Inhaled corticosteroids (ICS) are first-line therapy for asthma and are also commonly used in the treatment of chronic obstructive pulmonary disease (COPD), in particular for those patients with moderate–severe disease and frequent exacerbations. They are preferred to oral corticosteroids because of a lower risk of systemic adverse effects, although high doses of ICS have been reported to be associated with adrenal suppression, glaucoma, osteoporosis, cataracts, pneumonia, bruising and decreased growth in children.
Oral corticosteroids increase the risk of diabetes mellitus and worsen glucose control in patients already diagnosed with the disease. Case reports have linked high doses of ICS with loss of glucose control, but a randomised controlled trial in patients with mild-moderate COPD (n= 1116) did not find an increased risk of diabetes associated with ICS use. The small number of subjects in this trial is a major limitation.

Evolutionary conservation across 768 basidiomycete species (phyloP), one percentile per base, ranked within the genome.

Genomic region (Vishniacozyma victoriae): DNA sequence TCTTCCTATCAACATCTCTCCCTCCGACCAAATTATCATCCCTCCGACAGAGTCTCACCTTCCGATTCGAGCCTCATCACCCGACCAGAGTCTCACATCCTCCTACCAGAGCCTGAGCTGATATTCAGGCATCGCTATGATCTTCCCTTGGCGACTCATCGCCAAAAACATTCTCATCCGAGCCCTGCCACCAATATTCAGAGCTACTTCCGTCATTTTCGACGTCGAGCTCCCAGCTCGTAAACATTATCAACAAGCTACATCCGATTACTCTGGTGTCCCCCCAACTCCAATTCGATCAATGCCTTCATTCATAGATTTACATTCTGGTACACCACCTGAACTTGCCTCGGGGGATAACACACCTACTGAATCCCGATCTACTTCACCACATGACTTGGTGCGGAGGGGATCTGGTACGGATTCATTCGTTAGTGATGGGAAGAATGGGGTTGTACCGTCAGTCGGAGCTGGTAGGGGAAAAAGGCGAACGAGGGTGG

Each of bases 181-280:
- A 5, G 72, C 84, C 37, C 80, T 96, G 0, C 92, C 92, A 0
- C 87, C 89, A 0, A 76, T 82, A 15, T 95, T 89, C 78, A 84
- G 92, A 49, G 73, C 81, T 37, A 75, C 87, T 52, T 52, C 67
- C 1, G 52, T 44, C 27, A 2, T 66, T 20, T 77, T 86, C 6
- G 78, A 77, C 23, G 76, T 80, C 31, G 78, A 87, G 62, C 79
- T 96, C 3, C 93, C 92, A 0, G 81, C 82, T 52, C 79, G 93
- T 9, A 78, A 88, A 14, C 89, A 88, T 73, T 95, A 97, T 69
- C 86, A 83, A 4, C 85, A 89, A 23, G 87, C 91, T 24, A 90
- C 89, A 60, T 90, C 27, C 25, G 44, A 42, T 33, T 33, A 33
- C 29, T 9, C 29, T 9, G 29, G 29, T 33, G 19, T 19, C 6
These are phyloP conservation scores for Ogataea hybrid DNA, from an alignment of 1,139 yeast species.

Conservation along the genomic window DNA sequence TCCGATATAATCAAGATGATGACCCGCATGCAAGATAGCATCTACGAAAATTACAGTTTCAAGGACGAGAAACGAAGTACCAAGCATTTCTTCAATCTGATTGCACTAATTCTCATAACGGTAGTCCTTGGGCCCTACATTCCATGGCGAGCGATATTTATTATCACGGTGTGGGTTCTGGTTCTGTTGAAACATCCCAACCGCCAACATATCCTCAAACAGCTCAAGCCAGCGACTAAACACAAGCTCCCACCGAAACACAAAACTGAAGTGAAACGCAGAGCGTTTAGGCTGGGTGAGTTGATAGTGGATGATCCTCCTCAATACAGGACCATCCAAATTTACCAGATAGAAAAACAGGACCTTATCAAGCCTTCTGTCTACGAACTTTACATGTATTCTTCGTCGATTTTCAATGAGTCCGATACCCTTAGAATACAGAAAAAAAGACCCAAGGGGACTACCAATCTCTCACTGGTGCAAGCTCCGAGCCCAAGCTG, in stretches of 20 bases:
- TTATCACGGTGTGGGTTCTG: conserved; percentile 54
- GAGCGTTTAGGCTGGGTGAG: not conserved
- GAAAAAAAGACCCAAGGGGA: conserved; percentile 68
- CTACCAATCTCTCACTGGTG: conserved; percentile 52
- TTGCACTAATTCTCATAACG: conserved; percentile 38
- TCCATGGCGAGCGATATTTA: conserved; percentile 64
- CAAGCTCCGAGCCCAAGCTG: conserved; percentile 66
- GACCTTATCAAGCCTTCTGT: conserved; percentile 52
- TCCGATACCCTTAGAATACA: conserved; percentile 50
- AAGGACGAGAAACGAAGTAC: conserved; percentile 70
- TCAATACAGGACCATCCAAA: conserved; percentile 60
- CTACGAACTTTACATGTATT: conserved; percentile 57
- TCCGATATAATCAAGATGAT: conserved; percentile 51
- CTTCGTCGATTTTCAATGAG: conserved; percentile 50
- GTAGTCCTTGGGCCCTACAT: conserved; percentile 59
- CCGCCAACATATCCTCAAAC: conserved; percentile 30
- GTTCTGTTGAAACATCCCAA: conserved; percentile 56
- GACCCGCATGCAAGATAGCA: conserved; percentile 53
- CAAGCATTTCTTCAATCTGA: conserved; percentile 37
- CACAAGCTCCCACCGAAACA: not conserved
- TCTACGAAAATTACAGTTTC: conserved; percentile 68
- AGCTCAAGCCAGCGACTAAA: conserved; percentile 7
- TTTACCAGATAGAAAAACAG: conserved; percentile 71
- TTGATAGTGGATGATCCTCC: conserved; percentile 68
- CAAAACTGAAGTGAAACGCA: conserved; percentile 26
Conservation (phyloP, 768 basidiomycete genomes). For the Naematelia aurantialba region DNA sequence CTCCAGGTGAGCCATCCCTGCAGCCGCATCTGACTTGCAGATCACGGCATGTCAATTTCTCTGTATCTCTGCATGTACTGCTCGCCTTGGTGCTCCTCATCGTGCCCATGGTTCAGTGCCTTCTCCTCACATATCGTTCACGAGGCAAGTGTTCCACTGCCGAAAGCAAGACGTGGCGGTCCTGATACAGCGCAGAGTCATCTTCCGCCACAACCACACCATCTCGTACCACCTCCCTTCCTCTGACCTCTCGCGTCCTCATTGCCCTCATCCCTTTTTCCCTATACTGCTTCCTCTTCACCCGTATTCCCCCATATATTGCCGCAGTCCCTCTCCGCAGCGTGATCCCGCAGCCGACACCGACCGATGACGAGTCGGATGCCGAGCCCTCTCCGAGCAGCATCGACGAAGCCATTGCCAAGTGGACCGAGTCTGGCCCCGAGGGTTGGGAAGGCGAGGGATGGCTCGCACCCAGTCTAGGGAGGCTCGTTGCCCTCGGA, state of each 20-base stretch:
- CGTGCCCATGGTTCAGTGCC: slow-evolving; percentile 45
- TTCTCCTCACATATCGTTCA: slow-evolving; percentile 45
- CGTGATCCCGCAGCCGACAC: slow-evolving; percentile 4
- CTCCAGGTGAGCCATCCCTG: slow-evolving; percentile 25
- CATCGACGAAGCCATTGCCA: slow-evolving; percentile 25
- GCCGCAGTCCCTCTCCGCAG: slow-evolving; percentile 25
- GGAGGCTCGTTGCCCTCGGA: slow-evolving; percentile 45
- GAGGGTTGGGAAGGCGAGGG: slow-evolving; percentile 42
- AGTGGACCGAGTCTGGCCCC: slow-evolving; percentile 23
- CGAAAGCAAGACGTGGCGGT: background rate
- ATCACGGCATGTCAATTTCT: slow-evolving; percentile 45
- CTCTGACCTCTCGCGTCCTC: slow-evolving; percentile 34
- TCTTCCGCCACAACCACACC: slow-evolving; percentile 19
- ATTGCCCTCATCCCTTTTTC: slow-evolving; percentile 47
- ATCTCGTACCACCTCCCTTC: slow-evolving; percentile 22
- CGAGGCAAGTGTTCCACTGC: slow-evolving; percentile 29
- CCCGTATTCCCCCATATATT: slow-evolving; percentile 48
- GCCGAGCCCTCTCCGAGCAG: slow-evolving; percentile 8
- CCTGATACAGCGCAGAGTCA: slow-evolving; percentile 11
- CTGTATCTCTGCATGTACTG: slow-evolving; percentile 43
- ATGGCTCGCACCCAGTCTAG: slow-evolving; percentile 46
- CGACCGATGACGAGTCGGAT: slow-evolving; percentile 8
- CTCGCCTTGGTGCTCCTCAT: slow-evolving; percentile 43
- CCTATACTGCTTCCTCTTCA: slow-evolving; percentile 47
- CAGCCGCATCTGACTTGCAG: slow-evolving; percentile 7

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A joint initiative of the Patient Services Section and the Drug and Therapeutics Information Service of the Pharmacy Department, Repatriation General Hospital, Daw Park, South Australia. The RGH Pharmacy E-Bulletin is distributed in electronic format on a weekly basis, and aims to present concise, factual information on issues of current interest in therapeutics, drug safety and cost-effective use of medications.
Editor: Assoc. Prof. Chris Alderman, University of South Australia – Director of Pharmacy, RGH © Pharmacy Department, Repatriation General Hospital, Daw Park, South Australia 5041.